DENVER — Peyton Manning wants to play for the Denver Broncos in Act II of his outstanding career.
A person briefed on negotiations said the NFL's only four-time MVP called Tennessee Titans owner Bud Adams and told him that he had picked the Broncos. The person spoke to The Associated Press on condition of anonymity because he was not authorized to speak on the matter.
Adams released a statement Monday confirming the Titans were out of the running and told The Tennessean: "He called me himself and told me he wasn't coming, that he made his mind up to go with Denver."
ESPN first reported Manning instructed his agent to negotiate the details of a deal with the Broncos, less than two weeks after the quarterback became a free agent when the Indianapolis Colts released him.
Manning sat out all of 2011 because of multiple neck surgeries, but his success in the past has made him this offseason's most sought-after player.
He was wooed to Denver by Hall of Fame quarterback Elway, who led the Broncos to two Super Bowl championships and now serves as their vice president of football operations. Elway never sounded all that convinced that Tim Tebow was the right answer at the sport's most important position and now could trade him, even though the popular QB energized the Broncos in leading them to the playoffs last season despite some erratic play.
The statement from Titans owner Adams said: "I want to thank the whole organization for their efforts in trying to sign Peyton and also to Peyton for the time he put into the process. Peyton called me this morning to inform me of his decision and obviously I am disappointed, because I thought we would be a perfect fit."
The San Francisco 49ers were the other team trying to land Manning.
He was cut loose March 7 by the Colts so they could avoid paying him a $28 million contract bonus. The move marked the end of an era, a 14-year alliance between the team that drafted Manning No. 1 overall and the QB who brought Indianapolis from football irrelevance to the 2007 Super Bowl title and a second appearance in the NFL championship game three years later.
But with Manning's rehab continuing, the Colts decided it was time to rebuild from top to bottom, and they are expected to take Stanford quarterback Andrew Luck with the top pick in April's draft.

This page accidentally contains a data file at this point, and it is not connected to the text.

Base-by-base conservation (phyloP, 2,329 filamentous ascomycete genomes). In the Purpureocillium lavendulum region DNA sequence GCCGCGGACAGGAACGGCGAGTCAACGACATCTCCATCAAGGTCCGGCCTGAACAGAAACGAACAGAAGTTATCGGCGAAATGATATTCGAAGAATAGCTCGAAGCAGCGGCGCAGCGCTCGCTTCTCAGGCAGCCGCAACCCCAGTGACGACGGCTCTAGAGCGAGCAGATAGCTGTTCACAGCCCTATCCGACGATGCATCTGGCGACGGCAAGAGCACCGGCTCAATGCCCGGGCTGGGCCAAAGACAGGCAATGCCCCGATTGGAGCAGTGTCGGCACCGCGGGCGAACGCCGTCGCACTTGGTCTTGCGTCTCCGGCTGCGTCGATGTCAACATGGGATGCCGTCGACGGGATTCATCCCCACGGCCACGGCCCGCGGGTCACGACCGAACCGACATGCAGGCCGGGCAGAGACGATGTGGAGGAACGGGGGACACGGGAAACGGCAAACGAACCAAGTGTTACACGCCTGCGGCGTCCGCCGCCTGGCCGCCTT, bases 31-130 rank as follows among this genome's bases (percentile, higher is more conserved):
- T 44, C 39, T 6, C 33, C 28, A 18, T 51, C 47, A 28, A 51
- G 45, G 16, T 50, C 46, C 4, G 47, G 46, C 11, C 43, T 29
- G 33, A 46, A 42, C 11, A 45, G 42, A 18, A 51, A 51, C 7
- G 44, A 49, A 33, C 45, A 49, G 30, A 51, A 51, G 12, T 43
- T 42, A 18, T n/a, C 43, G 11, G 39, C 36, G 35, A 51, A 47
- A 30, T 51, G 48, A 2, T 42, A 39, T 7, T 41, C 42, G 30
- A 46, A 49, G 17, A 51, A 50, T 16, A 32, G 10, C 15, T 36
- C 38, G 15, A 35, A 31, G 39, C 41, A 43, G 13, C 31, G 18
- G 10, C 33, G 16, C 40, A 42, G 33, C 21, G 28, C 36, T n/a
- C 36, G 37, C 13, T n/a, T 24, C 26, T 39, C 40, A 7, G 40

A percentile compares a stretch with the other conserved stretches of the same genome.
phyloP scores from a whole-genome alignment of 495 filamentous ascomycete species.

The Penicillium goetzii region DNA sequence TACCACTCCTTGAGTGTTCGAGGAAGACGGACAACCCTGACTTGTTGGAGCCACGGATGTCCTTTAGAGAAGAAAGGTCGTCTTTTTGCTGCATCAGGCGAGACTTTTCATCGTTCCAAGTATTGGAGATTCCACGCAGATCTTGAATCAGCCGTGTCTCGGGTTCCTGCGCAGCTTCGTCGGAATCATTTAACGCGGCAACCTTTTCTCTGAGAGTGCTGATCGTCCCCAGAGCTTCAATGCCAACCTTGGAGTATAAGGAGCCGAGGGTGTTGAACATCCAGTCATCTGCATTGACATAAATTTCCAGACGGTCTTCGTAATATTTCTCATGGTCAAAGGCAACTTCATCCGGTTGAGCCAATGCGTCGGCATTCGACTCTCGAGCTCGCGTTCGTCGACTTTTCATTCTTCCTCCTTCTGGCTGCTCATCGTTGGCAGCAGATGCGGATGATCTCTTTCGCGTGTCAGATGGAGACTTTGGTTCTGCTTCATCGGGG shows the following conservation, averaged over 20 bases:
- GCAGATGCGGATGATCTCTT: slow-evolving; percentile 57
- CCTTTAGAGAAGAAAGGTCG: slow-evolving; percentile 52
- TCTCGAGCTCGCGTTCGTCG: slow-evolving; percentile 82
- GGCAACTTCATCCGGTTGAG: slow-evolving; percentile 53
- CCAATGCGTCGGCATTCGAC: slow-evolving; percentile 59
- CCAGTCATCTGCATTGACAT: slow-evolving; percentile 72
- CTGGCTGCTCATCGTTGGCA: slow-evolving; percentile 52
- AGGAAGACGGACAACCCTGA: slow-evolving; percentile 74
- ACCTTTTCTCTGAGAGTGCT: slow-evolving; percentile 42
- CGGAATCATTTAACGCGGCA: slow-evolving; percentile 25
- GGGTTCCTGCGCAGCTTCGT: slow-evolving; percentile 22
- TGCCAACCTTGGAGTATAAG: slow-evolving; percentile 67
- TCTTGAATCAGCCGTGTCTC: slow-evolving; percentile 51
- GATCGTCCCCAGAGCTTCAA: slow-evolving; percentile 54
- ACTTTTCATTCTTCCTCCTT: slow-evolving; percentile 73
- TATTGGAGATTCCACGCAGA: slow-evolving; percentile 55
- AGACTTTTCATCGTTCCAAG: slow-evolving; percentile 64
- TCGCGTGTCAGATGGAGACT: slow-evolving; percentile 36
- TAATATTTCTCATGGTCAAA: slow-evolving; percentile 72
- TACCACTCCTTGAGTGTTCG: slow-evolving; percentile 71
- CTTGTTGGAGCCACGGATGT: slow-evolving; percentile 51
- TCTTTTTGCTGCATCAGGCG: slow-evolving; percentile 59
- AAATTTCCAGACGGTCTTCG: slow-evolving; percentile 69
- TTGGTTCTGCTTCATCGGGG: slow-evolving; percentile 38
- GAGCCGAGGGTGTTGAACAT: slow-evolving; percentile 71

Two days after standing alongside Colts owner Jim Irsay during an emotional farewell news conference, Manning began his free agency tour in the place it appears to be ending: Denver. Manning landed on Tebow's turf with all the trappings of star treatment — flown to town on a chartered plane, then spending the day with Elway, coach John Fox and general manager Brian Xanders.
From there, Manning crisscrossed the country in search of a new team, as various clubs courted a guy with more than 50,000 yards passing, nearly 400 touchdowns and 11 Pro Bowl selections. After Denver, next up was a meeting with the Arizona Cardinals, and he also spent time speaking with — or throwing for — the Titans, 49ers and Miami Dolphins, with TV cameras and even helicopters often on the trail.
Somehow, the 49ers managed to keep their audience with Manning a secret for days, until word emerged that they were in the running for him, too.
In the end, though, Manning decided he wanted to trade in his Colts horseshoe helmet for one adorned by a Bronco. The move would allow him to stay in the AFC, a conference he knows well and one considered weaker than the NFC at the moment, and would re-establish the tantalizing prospect of playing against his brother, New York Giants quarterback Eli, in a Super Bowl. They already have three titles in the family.
As it happens, the next Super Bowl will be hosted by New Orleans, which also is the Mannings' hometown; their father, Archie, used to play for the Saints. Think a Manning vs. Manning matchup for the championship in the Big Easy might garner attention?
Manning-to-Denver also creates a fascinating dynamic with Tebow, only months after the former Heisman Trophy winner was the focus of the NFL regular season and perhaps the most talked-about athlete in sports, a polarizing figure both because of his style of play — as far as possible from a classic, dropback passer — and his outspoken religious beliefs.
After taking over a struggling team, Tebow led the Broncos to comeback victory after comeback victory, struggling for three quarters before starring in the fourth quarter and overtime. With an offense transformed into a spread option attack built on Tebow's running, and a strong defense that kept games close, the Broncos won the AFC West title.
Tebowmania reached its apex in the playoffs, when he threw an 80-yard touchdown pass to Demaryius Thomas on the very first play of overtime to beat the Pittsburgh Steelers. The next week, though, Tebow was smothered by the New England Patriots, who easily eliminated the Broncos 45-10.
A little more than two months later, Tebow could be on the trading block.
That's not the only domino which could fall now that the offseason's biggest free agency question is seemingly settled.
San Francisco could decide to keep its own free-agent QB, Alex Smith, who went to Miami for a visit with the Dolphins after the 49ers' flirtation with Manning became public. If Smith does go back to the Niners, perhaps Miami will look to trade for Tebow, who played in college at Florida. The Titans, meanwhile, probably will stick with grooming Jake Locker, who was a first-round draft pick a year ago.
Denver, meanwhile, could try to give Manning some new targets, because they still have millions of dollars in salary-cap space available. The Broncos did not exactly have a wealth of wideouts last season, other than Thomas, and they lost Eddie Royal to the San Diego Chargers as a free agent.